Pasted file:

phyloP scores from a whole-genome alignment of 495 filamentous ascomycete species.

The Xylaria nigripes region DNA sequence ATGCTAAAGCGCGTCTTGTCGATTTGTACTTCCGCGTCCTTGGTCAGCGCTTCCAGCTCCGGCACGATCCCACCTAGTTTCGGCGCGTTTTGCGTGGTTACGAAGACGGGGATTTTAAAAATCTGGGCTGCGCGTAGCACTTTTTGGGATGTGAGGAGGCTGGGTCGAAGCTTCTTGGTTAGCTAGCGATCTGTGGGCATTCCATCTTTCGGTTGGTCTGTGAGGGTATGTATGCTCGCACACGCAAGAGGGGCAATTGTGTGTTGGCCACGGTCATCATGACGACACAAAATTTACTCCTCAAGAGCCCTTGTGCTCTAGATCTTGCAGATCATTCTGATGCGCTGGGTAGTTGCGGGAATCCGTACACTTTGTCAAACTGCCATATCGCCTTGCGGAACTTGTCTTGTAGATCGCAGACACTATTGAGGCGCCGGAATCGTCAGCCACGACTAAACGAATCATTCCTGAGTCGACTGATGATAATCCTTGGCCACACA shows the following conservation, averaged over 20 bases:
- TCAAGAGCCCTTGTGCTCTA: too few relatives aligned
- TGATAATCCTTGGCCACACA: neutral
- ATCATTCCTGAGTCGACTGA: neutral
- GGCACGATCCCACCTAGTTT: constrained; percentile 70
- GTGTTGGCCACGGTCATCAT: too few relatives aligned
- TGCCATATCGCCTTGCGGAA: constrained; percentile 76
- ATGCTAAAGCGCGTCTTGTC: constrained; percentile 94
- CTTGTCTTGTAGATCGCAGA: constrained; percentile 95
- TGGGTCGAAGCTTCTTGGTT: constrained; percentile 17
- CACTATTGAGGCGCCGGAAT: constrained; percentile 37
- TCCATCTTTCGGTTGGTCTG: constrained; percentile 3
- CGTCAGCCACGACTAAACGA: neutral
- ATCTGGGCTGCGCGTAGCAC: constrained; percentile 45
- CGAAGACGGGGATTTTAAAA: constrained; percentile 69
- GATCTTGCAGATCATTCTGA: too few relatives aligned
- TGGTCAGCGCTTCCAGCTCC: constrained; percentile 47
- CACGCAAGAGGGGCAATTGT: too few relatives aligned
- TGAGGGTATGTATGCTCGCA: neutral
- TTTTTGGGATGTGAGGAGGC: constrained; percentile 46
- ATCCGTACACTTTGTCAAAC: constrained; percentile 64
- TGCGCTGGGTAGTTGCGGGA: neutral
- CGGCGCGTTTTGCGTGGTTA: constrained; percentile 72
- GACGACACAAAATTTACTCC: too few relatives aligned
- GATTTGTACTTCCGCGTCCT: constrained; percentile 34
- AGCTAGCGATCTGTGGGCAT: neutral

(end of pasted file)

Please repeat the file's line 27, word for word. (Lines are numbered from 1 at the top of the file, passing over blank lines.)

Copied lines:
- AGCTAGCGATCTGTGGGCAT: neutral